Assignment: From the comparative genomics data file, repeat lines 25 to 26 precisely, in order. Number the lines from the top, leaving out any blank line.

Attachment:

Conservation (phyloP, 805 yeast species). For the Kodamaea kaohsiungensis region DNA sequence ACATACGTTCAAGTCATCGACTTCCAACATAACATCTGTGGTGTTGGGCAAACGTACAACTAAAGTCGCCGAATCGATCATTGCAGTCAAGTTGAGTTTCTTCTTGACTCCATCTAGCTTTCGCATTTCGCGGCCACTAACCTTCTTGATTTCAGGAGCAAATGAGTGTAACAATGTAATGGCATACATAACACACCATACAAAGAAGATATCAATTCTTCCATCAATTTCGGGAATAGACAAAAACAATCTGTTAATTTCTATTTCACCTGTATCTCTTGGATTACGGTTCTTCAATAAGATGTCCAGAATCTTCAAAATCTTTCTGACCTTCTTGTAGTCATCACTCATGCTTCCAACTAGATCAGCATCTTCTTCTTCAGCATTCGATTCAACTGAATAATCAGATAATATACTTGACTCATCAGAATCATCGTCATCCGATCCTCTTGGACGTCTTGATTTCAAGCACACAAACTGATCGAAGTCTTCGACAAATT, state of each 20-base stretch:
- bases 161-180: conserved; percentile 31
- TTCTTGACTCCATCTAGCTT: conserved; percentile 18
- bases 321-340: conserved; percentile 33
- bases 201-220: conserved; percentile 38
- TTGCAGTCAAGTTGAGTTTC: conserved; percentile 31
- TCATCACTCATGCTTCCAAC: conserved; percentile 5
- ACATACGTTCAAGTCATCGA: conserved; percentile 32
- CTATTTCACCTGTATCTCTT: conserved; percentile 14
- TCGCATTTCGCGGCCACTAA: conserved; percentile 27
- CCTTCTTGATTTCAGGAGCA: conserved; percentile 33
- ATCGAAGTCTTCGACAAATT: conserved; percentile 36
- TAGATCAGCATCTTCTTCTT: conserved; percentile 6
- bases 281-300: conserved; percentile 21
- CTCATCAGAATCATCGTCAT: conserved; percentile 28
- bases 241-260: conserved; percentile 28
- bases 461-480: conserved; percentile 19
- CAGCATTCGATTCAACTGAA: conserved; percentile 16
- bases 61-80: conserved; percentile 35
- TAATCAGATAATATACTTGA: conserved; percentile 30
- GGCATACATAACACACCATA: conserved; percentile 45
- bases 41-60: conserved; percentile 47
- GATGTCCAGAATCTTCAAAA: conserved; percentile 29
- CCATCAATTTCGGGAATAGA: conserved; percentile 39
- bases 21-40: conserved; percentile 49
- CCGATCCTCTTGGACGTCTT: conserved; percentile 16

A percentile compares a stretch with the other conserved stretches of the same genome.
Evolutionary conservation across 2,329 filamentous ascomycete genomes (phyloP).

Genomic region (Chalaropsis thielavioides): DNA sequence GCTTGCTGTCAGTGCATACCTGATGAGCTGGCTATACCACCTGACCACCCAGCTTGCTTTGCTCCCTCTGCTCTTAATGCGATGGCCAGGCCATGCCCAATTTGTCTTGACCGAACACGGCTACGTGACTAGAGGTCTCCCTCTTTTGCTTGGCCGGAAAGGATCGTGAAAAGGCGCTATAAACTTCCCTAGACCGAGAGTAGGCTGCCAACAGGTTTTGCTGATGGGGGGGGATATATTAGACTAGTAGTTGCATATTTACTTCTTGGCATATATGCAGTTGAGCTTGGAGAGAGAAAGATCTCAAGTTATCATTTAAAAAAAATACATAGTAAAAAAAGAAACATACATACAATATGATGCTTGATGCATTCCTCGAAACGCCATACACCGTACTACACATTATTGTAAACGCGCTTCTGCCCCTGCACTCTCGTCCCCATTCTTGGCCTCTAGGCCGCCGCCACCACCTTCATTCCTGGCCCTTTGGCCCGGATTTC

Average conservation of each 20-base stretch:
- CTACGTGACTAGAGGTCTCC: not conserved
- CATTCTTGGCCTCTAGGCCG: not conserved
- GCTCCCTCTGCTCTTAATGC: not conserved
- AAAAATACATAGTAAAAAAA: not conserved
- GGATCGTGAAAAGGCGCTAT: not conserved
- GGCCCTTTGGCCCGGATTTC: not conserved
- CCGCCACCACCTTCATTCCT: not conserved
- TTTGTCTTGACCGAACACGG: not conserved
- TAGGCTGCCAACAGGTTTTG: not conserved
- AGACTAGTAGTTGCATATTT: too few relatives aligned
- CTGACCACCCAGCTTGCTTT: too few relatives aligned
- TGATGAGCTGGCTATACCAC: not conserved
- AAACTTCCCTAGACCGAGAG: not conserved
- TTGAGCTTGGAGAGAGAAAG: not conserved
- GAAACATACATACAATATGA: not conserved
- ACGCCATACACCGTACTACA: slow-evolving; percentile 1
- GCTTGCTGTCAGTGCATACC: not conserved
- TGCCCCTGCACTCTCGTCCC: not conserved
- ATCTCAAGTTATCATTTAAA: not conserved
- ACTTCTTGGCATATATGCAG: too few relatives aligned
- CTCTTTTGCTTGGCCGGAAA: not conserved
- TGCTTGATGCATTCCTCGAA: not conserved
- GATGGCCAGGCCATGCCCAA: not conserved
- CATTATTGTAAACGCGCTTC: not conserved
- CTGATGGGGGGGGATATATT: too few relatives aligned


- bases 21-40: conserved; percentile 49
- CCGATCCTCTTGGACGTCTT: conserved; percentile 16